Few people have sacrificed more for Yale basketball than T.J. McHugh ’03. In his four year career with the Bulldogs, McHugh has had to overcome numerous injuries to get to where he is today.

“He’s an all-around good guy, and a tough guy too, sticking through for four years and competing at this high a level,” Ime Archibong ’03 said. “It’s kind of a running joke that T.J. is always injured. He’s had to battle through all that, and I really admire him for his toughness.”

During his freshman year, a persistent right knee injury kept McHugh on the bench for most of the season. To get back onto the court, McHugh went through two knee surgeries.

But McHugh’s health problems did not end there. Before the start of last season, McHugh had his appendix taken out and during the most recent off-season, he underwent yet another surgery, this time on his right elbow.

“What’s kept me going? It’s definitely my love for the game,” McHugh said. “If I didn’t have a passion for playing basketball, if I didn’t want to get out everyday and compete, I would have no way gone through all the injuries and the knee problems and the surgeries that I went through.”

Despite all the injuries, any of which could have crippled his career, McHugh has developed into one of the key cogs in the Yale offense. After playing only eight games in his first season because of his knee injury, McHugh played all 27 games in his sophomore season. Against Vermont, McHugh recorded his first career double-double (12 points, 10 rebounds).

Last season, McHugh found the spotlight. En route to helping Yale to a share of its first Ivy League Championship since 1963, McHugh earned himself a spot on the All-Ivy League Team as an honorable mention.

“Being named honorable mention All-Ivy was truly an honor,” McHugh said. “There are eight teams out there, and about 10 guys on each team playing. That’s 80 players, and to be picked among the top 13 or so is a very big honor.”

McHugh was seventh in the league last year in rebounding, with 5.4 per game, and ninth in free throw percentage, at 71.8 percent. In addition, McHugh’s 61.5 season field-goal percentage made him second-best in Yale history.

In addition to offense, McHugh also became key on defense. McHugh won the team’s George McReynolds Award, awarded annually to the top defender.

“I was really honored by getting the [McReynolds] award,” McHugh said. “I definitely didn’t expect it. Defense is something that [Yale] coach [James] Jones harps on and something the team as a whole works pretty hard on. Being made the defensive MVP was quite a shock and quite an honor.”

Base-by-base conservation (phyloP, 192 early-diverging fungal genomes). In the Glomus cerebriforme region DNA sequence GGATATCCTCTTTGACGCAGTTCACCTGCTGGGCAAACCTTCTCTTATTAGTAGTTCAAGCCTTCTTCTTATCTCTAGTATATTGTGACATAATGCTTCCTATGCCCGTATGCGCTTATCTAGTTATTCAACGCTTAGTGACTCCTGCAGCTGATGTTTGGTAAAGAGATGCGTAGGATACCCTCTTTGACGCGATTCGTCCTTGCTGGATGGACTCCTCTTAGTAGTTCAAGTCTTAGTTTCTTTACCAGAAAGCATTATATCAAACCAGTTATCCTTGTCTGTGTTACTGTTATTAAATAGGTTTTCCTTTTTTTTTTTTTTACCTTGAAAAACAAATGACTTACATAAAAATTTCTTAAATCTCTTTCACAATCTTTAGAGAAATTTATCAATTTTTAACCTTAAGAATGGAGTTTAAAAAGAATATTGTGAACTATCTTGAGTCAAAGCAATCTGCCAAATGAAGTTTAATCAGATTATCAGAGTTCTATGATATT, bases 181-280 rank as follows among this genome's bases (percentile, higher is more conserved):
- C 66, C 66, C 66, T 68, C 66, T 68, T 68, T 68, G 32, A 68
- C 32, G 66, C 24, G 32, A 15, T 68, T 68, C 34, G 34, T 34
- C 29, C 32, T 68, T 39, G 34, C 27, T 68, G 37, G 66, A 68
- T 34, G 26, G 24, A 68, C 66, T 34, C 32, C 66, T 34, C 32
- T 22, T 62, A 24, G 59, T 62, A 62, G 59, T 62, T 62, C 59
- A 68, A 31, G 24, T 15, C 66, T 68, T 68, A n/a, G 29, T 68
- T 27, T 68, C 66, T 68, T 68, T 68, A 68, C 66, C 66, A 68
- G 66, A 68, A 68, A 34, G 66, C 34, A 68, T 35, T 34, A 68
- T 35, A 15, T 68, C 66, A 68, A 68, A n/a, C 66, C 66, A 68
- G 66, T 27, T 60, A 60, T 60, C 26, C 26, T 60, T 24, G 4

Even with elbow surgery before this season, McHugh picked up right where he left off last year. McHugh is currently second in the Ivy League in field goal percentage (.574) and 7th in free throw percentage (.743). He had a career-high 23 points at Columbia and has led the team in scoring six times. Against Manhattan at Madison Square Garden, McHugh made a basket with 6.7 seconds left to give Yale the overtime win.

“T.J. is a very smart player, and he’s very good at positioning himself on the court,” Chris Leanza ’03 said. “Offensively, he’s a focal point of our team. He draws a lot of attention and opens things up for everyone else. He has pretty good passing ability, and when he’s double-teamed, he can usually find the open man. He’s also more fundamentally sound than other big men in the league. He’s got great footwork, and he uses his head fakes really well.”

Despite what is shaping up to be another productive season, McHugh still did not escape injury. After injuring his left knee during the Dartmouth game Feb. 7, McHugh played significantly reduced minutes against Harvard and was hampered at the University of Pennsylvania and Princeton the following week. Partially because of McHugh’s injury, Yale lost both games.

“We’re a different team when T.J. is healthy,” Jones said. “The reason our offense stalled against Penn and Princeton was because he was bothered by an injury and couldn’t establish his position inside.”

After the end of this season, McHugh hopes that his health will permit him to play professionally overseas.

“I’d love to keep playing. It’s an opportunity that doesn’t present itself to that many people, and if that’s something that comes my way, I’d really like to do it,” McHugh said. “But really it all comes down to whether or not I’m going to be healthy next year. My doctors back home keep telling me that I’m crazy to keep playing. But I’m just not ready to stop playing ball. It’s part of my personality, my persona. It’s who I am.”